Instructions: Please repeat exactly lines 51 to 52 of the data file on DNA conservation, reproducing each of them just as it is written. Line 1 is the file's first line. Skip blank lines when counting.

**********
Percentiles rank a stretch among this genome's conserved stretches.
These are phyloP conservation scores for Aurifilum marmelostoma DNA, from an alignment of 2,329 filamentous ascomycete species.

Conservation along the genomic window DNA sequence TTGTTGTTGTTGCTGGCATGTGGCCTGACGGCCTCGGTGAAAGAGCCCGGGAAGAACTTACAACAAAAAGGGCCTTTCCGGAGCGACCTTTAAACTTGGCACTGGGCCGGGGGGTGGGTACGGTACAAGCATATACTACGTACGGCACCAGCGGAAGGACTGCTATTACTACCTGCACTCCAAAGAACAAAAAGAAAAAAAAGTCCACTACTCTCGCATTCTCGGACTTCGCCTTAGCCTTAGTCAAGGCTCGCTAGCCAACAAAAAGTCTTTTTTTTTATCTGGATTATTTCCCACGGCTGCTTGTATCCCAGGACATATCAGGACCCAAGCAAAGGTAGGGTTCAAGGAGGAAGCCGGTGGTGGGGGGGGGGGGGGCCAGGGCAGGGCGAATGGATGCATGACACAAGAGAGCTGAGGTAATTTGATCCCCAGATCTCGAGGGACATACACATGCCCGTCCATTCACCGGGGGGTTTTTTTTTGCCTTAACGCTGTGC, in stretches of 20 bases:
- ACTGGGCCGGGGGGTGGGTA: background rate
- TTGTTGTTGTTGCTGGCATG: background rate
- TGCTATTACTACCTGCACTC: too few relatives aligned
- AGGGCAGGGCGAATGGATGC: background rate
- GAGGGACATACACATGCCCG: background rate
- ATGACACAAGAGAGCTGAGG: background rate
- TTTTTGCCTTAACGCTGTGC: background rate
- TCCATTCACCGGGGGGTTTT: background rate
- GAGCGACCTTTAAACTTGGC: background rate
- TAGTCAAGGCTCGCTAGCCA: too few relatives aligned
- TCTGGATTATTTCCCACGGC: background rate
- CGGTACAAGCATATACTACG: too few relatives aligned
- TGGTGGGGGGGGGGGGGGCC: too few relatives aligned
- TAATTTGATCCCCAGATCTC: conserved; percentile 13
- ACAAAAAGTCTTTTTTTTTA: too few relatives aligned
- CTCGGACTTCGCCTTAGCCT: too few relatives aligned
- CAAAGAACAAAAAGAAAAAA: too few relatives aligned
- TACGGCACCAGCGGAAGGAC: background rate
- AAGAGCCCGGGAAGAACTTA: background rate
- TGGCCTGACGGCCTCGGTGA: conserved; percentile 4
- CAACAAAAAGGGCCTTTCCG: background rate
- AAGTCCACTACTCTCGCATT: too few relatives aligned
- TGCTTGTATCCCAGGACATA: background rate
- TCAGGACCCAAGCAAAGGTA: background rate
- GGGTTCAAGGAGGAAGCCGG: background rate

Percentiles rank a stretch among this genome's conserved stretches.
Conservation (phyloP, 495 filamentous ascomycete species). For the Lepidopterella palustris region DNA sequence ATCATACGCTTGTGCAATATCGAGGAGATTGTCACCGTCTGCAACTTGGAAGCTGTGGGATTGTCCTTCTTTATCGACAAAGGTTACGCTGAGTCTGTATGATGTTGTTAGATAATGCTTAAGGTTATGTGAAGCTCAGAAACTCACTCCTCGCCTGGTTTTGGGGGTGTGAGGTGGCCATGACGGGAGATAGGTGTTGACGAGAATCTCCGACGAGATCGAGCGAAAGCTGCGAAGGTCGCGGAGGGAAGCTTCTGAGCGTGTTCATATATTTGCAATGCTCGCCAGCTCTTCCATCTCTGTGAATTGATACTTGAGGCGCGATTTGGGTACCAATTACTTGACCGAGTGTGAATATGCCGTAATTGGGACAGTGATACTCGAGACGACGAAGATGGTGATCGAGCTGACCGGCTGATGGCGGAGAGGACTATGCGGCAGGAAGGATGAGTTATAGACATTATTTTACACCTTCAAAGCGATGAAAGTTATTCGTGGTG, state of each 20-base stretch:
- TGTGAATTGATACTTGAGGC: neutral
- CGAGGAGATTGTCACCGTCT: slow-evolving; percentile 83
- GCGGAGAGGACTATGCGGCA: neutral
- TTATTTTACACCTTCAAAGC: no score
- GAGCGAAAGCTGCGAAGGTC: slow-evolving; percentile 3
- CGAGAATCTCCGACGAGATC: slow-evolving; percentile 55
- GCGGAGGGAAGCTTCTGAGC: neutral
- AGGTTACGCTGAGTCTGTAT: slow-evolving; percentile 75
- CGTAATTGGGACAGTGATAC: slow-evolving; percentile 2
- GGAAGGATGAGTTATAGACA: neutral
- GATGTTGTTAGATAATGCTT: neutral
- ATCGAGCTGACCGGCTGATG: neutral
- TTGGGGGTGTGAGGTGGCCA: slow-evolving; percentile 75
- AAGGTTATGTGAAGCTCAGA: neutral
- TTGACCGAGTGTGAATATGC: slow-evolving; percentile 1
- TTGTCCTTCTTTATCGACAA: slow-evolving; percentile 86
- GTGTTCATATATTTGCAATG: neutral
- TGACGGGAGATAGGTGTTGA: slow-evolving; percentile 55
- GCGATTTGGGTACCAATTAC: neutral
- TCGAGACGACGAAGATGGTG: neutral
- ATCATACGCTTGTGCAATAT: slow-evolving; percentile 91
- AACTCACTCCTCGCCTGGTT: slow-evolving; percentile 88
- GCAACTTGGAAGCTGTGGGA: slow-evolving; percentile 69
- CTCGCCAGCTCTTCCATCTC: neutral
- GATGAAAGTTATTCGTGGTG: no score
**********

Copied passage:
- ATCATACGCTTGTGCAATAT: slow-evolving; percentile 91
- AACTCACTCCTCGCCTGGTT: slow-evolving; percentile 88